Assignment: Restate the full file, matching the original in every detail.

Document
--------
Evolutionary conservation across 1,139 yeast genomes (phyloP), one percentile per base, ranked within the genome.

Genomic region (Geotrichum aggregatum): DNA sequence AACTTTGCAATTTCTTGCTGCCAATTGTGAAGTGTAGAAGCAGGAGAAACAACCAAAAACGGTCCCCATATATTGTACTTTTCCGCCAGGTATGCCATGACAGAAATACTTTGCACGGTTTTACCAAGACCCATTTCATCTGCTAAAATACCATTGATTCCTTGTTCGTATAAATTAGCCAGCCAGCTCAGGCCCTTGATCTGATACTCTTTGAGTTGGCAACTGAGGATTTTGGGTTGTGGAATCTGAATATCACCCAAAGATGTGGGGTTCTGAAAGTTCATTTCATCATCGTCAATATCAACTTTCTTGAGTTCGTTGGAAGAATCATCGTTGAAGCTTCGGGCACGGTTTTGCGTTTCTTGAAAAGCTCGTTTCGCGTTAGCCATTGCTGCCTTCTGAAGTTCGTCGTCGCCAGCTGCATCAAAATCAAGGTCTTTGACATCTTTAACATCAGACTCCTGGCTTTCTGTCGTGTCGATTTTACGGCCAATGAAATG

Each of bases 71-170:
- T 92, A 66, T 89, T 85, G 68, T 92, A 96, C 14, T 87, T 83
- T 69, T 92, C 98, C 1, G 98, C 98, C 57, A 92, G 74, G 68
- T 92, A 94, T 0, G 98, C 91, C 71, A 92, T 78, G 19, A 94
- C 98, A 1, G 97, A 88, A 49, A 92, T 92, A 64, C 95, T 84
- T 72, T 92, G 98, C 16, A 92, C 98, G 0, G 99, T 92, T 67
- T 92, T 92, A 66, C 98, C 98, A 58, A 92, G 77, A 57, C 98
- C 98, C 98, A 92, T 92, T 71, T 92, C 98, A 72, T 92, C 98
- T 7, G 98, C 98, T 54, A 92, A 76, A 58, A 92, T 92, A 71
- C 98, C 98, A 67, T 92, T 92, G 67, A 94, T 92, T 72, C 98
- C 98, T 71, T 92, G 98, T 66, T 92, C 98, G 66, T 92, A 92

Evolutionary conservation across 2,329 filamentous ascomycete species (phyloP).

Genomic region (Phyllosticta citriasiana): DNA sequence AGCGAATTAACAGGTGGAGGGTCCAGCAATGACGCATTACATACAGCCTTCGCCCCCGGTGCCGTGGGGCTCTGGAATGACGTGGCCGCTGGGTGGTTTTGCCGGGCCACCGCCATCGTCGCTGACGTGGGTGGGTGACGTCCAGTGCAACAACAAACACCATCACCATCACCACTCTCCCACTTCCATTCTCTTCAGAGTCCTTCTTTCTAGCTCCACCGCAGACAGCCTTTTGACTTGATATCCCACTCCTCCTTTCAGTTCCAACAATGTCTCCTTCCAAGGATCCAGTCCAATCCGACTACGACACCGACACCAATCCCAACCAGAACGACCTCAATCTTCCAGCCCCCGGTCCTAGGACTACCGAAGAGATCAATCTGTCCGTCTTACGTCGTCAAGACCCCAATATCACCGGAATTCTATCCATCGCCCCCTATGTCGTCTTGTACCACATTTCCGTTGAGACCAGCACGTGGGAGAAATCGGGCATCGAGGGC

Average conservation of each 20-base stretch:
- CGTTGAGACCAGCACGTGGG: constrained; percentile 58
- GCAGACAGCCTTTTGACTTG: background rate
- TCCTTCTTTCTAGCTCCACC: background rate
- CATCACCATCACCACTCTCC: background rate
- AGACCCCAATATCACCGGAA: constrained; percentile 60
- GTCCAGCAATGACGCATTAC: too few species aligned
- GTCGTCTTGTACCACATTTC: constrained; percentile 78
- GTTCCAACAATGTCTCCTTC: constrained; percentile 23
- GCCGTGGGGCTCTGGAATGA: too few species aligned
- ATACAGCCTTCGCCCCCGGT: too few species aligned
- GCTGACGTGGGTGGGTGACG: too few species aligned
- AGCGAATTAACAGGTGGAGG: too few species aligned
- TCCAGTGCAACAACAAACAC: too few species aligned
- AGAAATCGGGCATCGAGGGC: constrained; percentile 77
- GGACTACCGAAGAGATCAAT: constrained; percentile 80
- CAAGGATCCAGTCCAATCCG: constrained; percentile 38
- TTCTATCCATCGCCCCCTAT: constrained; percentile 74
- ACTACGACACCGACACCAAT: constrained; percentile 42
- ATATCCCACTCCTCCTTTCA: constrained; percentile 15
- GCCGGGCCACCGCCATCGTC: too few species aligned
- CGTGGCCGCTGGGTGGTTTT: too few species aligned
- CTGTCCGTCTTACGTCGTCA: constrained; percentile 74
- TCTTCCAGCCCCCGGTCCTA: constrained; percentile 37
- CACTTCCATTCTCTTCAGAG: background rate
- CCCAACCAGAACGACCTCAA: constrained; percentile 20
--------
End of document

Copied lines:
Evolutionary conservation across 1,139 yeast genomes (phyloP), one percentile per base, ranked within the genome.

Genomic region (Geotrichum aggregatum): DNA sequence AACTTTGCAATTTCTTGCTGCCAATTGTGAAGTGTAGAAGCAGGAGAAACAACCAAAAACGGTCCCCATATATTGTACTTTTCCGCCAGGTATGCCATGACAGAAATACTTTGCACGGTTTTACCAAGACCCATTTCATCTGCTAAAATACCATTGATTCCTTGTTCGTATAAATTAGCCAGCCAGCTCAGGCCCTTGATCTGATACTCTTTGAGTTGGCAACTGAGGATTTTGGGTTGTGGAATCTGAATATCACCCAAAGATGTGGGGTTCTGAAAGTTCATTTCATCATCGTCAATATCAACTTTCTTGAGTTCGTTGGAAGAATCATCGTTGAAGCTTCGGGCACGGTTTTGCGTTTCTTGAAAAGCTCGTTTCGCGTTAGCCATTGCTGCCTTCTGAAGTTCGTCGTCGCCAGCTGCATCAAAATCAAGGTCTTTGACATCTTTAACATCAGACTCCTGGCTTTCTGTCGTGTCGATTTTACGGCCAATGAAATG

Each of bases 71-170:
- T 92, A 66, T 89, T 85, G 68, T 92, A 96, C 14, T 87, T 83
- T 69, T 92, C 98, C 1, G 98, C 98, C 57, A 92, G 74, G 68
- T 92, A 94, T 0, G 98, C 91, C 71, A 92, T 78, G 19, A 94
- C 98, A 1, G 97, A 88, A 49, A 92, T 92, A 64, C 95, T 84
- T 72, T 92, G 98, C 16, A 92, C 98, G 0, G 99, T 92, T 67
- T 92, T 92, A 66, C 98, C 98, A 58, A 92, G 77, A 57, C 98
- C 98, C 98, A 92, T 92, T 71, T 92, C 98, A 72, T 92, C 98
- T 7, G 98, C 98, T 54, A 92, A 76, A 58, A 92, T 92, A 71
- C 98, C 98, A 67, T 92, T 92, G 67, A 94, T 92, T 72, C 98
- C 98, T 71, T 92, G 98, T 66, T 92, C 98, G 66, T 92, A 92

Evolutionary conservation across 2,329 filamentous ascomycete species (phyloP).

Genomic region (Phyllosticta citriasiana): DNA sequence AGCGAATTAACAGGTGGAGGGTCCAGCAATGACGCATTACATACAGCCTTCGCCCCCGGTGCCGTGGGGCTCTGGAATGACGTGGCCGCTGGGTGGTTTTGCCGGGCCACCGCCATCGTCGCTGACGTGGGTGGGTGACGTCCAGTGCAACAACAAACACCATCACCATCACCACTCTCCCACTTCCATTCTCTTCAGAGTCCTTCTTTCTAGCTCCACCGCAGACAGCCTTTTGACTTGATATCCCACTCCTCCTTTCAGTTCCAACAATGTCTCCTTCCAAGGATCCAGTCCAATCCGACTACGACACCGACACCAATCCCAACCAGAACGACCTCAATCTTCCAGCCCCCGGTCCTAGGACTACCGAAGAGATCAATCTGTCCGTCTTACGTCGTCAAGACCCCAATATCACCGGAATTCTATCCATCGCCCCCTATGTCGTCTTGTACCACATTTCCGTTGAGACCAGCACGTGGGAGAAATCGGGCATCGAGGGC

Average conservation of each 20-base stretch:
- CGTTGAGACCAGCACGTGGG: constrained; percentile 58
- GCAGACAGCCTTTTGACTTG: background rate
- TCCTTCTTTCTAGCTCCACC: background rate
- CATCACCATCACCACTCTCC: background rate
- AGACCCCAATATCACCGGAA: constrained; percentile 60
- GTCCAGCAATGACGCATTAC: too few species aligned
- GTCGTCTTGTACCACATTTC: constrained; percentile 78
- GTTCCAACAATGTCTCCTTC: constrained; percentile 23
- GCCGTGGGGCTCTGGAATGA: too few species aligned
- ATACAGCCTTCGCCCCCGGT: too few species aligned
- GCTGACGTGGGTGGGTGACG: too few species aligned
- AGCGAATTAACAGGTGGAGG: too few species aligned
- TCCAGTGCAACAACAAACAC: too few species aligned
- AGAAATCGGGCATCGAGGGC: constrained; percentile 77
- GGACTACCGAAGAGATCAAT: constrained; percentile 80
- CAAGGATCCAGTCCAATCCG: constrained; percentile 38
- TTCTATCCATCGCCCCCTAT: constrained; percentile 74
- ACTACGACACCGACACCAAT: constrained; percentile 42
- ATATCCCACTCCTCCTTTCA: constrained; percentile 15
- GCCGGGCCACCGCCATCGTC: too few species aligned
- CGTGGCCGCTGGGTGGTTTT: too few species aligned
- CTGTCCGTCTTACGTCGTCA: constrained; percentile 74
- TCTTCCAGCCCCCGGTCCTA: constrained; percentile 37
- CACTTCCATTCTCTTCAGAG: background rate
- CCCAACCAGAACGACCTCAA: constrained; percentile 20